The bigger the organisation, the more likely its employees will consider HR colleagues to be strategic. Good news for HR, right?
Think again, for while a greater proportion of employees in larger companies consider HR to be strategic, those same employees rate their HR departments lower on every other measure than employees of small and medium-sized organisations, according to Personnel Today’s 360-Degree Appraisal of HR survey. In short, the smaller the organisation, the more useful and influential its HR department is deemed to be.
“With a large company, the decision-making process can be a lot longer because there are a lot more people involved,” says Sharon Benson, HR director at the small pharmaceuticals firm Trinity-Chiesi. “Here, being the only one means you make your decision and you live and die by it.”
Before her appointment two years ago, HR was a part-time function at Trinity-Chiesi, meaning Benson came in with virtually a blank sheet.
Since then, her department’s activities have become increasingly aligned to the business, from implementing a competency framework to building employer brand.
But for all the headway Benson has made, Trinity-Chiesi is by no means the norm among small and medium-sized companies. More often than not, HR in smaller organisations focuses primarily, or even exclusively, on administrative tasks. So, as the Personnel Today survey illustrates, HR in smaller organisations may be viewed as more useful, but can be limited in remit.
Smaller businesses tend to have more straightforward people issues, according to John Maxted, managing director of Digby Morgan HR Search and Selection.
“In small companies, [HR managers] are going to be involved in the transactional, process and administrative aspects of HR. In medium-sized companies, they will get involved in the more interesting end of HR, but still be embroiled in the administrative aspect. Large organisations will embrace the strategic partner model and have a team of highly specialised, commoditised positions, such as resourcing, reward and talent management,” he says.
Large employers are also increasingly going down the shared-services route, which makes the transactional aspect of HR more efficient, freeing up HR staff to focus on more strategic issues.
Leeds City Council, which employs 32,000 staff, is a case in point. Leeds has a corporate HR function managed by a chief officer, with HR managers based in each service department.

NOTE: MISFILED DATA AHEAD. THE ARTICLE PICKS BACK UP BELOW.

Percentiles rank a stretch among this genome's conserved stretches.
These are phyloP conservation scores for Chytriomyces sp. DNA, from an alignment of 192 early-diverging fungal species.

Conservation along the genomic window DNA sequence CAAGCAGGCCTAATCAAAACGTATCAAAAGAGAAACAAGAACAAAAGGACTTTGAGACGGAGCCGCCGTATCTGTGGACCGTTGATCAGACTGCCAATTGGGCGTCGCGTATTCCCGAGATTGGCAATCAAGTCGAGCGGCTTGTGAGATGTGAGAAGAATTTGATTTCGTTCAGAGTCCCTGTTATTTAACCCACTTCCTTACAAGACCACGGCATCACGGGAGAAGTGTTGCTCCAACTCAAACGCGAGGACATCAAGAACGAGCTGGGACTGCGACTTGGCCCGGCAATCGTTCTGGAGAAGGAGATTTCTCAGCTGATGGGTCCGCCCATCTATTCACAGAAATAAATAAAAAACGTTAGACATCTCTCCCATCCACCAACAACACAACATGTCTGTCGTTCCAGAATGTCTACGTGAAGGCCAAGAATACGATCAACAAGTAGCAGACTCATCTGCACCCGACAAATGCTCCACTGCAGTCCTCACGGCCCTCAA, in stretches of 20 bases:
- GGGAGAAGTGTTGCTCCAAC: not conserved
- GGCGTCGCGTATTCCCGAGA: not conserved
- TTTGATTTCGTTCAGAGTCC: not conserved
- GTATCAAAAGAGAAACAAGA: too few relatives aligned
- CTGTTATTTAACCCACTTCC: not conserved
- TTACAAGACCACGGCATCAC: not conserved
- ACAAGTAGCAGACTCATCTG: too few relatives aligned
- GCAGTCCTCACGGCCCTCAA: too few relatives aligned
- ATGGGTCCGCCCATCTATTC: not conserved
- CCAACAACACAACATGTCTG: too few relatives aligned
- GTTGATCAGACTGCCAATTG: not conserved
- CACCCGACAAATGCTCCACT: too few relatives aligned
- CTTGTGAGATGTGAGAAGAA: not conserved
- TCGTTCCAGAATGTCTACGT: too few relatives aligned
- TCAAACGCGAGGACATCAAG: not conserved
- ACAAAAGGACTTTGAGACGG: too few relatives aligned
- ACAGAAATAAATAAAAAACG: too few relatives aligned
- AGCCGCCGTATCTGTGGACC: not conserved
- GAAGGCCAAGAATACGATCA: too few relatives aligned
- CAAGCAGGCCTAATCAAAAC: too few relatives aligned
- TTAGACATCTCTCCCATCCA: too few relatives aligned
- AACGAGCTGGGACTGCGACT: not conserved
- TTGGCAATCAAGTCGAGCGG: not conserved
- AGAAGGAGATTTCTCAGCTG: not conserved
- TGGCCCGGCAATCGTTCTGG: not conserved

“A big priority for us is creating the capacity to enable us to concentrate on the strategic role,” says Helena Phillips, head of HR and service development. “We are looking at shared services and have started a programme around that to make HR even more efficient.”
The structure addresses one of the key challenges for HR in large organisations: remaining close to the business.
“We understand their priorities and how they deliver the council’s corporate objectives, and we can support them in terms of workforce planning and management skills,” says Phillips. “The difficulty is a lot of the transactional activity still happens in local teams and you can get drawn into individual casework and the more detailed operational issues, such as grievances and disciplinary work.”
With greater size also comes complexity, says Ben Bengougam, HR director at electricals group DSG International (DSGi), which employs 42,000 people in 15 countries across Europe.
“The challenge is around communicating the values – it is a logistical issue,” he says. “I think the most important thing is to actually spend time close to our employees and customers.”
DSGi’s senior managers are expected to spend time regularly in stores – something Bengougam says he does on average three or four days a month.
In companies the size of DSGi HR can really influence the bottom line – their smaller counterparts are more concerned with “the process of their business rather than the people”, says Julian Stringer, director of HR advisory firm Kudos Consulting. “They’re worried about the next order, or the next contract, rather than how people can be developed for the organisation.”
Day-to-day issues such as disciplinaries and grievances dominate the workload of small business HR, adds Stringer. “In that sense, they’re more in touch, but I don’t think they necessarily add value.”
If you are focused on developing your own career in HR, size most definitely matters. Generally speaking, smaller companies will not offer the scope to influence the business that larger organisations will, says Maxted. But for high-fliers wanting to broaden their experience, small firms can offer the means to move beyond the transactional aspect of HR and, in some cases, really make a mark, as Benson has done at Trinity-Chiesi.
“It’s more entrepreneurial,” says Maxted. “There is the opportunity to feel more close to the business, work with key people and have more diverse experience.”
Previously one of a team of HR managers in a large firm, Benson says she is much more of a generalist now – though with a much smaller budget. “You have to be more creative because you don’t have that big pot of cash.” On the plus side, it’s far more exciting. “You can change things more quickly,” she concludes. “Impact is more immediate and more visible.”
View from the top
According to Personnel Today’s 360-Degree Appraisal of HR, it is not just the size of the company that affects how it is likely to perceive its people function. Our survey also found that, the more senior you are, the more likely you are to rate HR.
When asked whether their HR department offered good value for money:
90% of HR directors/department heads said ‘yes’
77% of HR managers said ‘yes’
41% of directors/department heads outside HR said ‘yes’
24% of managers outside HR said ‘yes’.